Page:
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Posted 01-27-2020 11:46 AM
(1063 views)

Hi,

I am calculating incidence rate ratio using proc genmod (poisson dist) and to my understanding, it shows underdispersion

But when I run the following to code to assess goodness of fit, I get a non signficant p value.

Title "goodness of fit_poisson";

data pvalue;

df = 28561; chisq = 12304.4364 ;

pvalue = 1 - probchi(chisq, df);

run;

proc print data = pvalue noobs;

run;

result as follows

goodness of fit_poisson

df chisq pvalue

My question is that how do infer these results, I tried running NB and zero-inflated and it gave me a convergence error. Are there any possible solutions to handling underdispersed data?

Thank you

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Your code seems fine. The data does not have to contain multiple observations per ID in order to use the Generalized Estimating Equations method (and get its robust "sandwich" variance estimator) provided by the REPEATED statement. See this note that discusses modeling and estimating rates and rate ratios (but does not make use the REPEATED statement).

The QIC is used like the AIC and BIC statements in generalized models. That is, it is used to compare competing models. Used this way, models with smaller QIC values are better. But a QIC value for one model by itself cannot really be used to indicate if that model fits well or not.

- Tags:
- rate ratios
- rates

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Unless there is sufficient number of observations in each of the covariate profiles, the chi-square test is not reliable.

Concerning dispersion, see the section on this in this note which offers several suggestions.

You might want to try adding the NOLOGNB option in the MODEL statement in PROC GENMOD when fitting the negative binomial model. You might also want to try fitting the negative binomial model via a different procedure such as HPGENSELECT, GLIMMIX, FMM, or NLMIXED since differences in algorithms might allow one of them to succeed. If you have SAS/ETS, COUNTREG can fit the Poisson and negative binomial models, and it also offers the Conway-Maxwell model as another possible approach that can help with underdispersion. In these procedures, there are also options that allow you to tweak the fitting algorithm which might be helpful. But before concluding that there is over- or under-dispersion, you should first consider that the model might not be correctly specified. An alternative model specification might remove any evidence of dispersion problems.

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Thank you, StatDave.

With regards to number of observations, my sample size is quite large approx. 130,000 (1:3 cases:controls). Thanks for the possible solutions, I will go over them and update this post.

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Hi,

I went over the note and tried specifying the repeated statement in PROC GENMOD as mentioned in the following statement in the note

"GEE models for clustered or longitudinal data can be fit by specifying the REPEATED statement in PROC GENMOD and (beginning in SAS 9.4 TS1M2) in PROC GEE........However, a comparative statistic similar to AIC, known as QIC, is provided in PROC GENMOD and PROC GEE....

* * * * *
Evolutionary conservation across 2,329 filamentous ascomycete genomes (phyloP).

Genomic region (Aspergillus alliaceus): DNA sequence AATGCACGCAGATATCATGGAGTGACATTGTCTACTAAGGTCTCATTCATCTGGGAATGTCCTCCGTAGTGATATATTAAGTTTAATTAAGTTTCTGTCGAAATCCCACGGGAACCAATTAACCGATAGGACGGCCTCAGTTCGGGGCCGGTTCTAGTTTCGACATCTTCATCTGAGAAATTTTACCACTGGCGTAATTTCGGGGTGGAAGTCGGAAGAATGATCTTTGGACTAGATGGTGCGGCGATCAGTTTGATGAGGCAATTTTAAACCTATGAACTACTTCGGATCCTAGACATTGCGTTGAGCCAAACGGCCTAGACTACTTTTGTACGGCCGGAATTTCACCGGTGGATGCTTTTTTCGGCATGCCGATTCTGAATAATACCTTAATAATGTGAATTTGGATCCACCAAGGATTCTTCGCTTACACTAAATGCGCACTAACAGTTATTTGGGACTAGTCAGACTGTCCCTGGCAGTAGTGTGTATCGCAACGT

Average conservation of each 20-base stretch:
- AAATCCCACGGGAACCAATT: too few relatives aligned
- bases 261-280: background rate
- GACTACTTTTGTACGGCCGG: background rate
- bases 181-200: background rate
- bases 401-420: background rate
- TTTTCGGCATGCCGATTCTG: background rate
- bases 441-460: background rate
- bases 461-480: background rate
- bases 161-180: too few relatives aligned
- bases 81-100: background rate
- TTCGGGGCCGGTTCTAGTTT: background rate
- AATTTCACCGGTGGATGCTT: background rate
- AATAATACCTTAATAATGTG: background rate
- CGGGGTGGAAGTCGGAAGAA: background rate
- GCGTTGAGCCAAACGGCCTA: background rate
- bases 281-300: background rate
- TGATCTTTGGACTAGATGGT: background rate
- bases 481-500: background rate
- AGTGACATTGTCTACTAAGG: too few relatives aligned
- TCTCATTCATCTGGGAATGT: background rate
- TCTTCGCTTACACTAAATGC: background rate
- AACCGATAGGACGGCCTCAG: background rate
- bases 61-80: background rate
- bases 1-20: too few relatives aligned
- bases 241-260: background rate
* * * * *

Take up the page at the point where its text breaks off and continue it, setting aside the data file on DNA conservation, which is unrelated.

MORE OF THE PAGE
Some background: I am using proc genmod to calculate the incidence rate ratio for count data, and here is how my data looks like

ID events person-days exposure log person-days

1 2 80 0 4.38

2 0 11 1 2.39

3 11 60 1 4.09

4 19 30 0 3.40

Following is my code and QIC (attached image) from the output.

proc genmod data= mydata descending;

class ID exposure (ref='0');

model events= exposure/offset=log persondays dist=poisson

link=log type3 ;

repeated subject= ID;

run;

My questions are:

1. Being a new SAS user, I am not sure if I have specified the repeated statement correctly?

2. In order to use the repeated statement, does my data need to in repeated ID format, where there are multiple observations by each ID? My current data has a number of events and total person-days contributed collapsed for each ID, does the repeated statement apply to this, since the IDs are not repeated?

3. Looking at the QIC, I think the model is a good fit, but I am not too sure.

Please let me know if more clarification is needed.

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Your code seems fine. The data does not have to contain multiple observations per ID in order to use the Generalized Estimating Equations method (and get its robust "sandwich" variance estimator) provided by the REPEATED statement. See this note that discusses modeling and estimating rates and rate ratios (but does not make use the REPEATED statement).

The QIC is used like the AIC and BIC statements in generalized models. That is, it is used to compare competing models. Used this way, models with smaller QIC values are better. But a QIC value for one model by itself cannot really be used to indicate if that model fits well or not.

- Tags:
- rate ratios
- rates

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Makes perfect sense, that it is used to compare competing models. I am glad that you mentioned, I kept wondering about the reference for "smaller is better".

I will rerun my analysis and see how it goes

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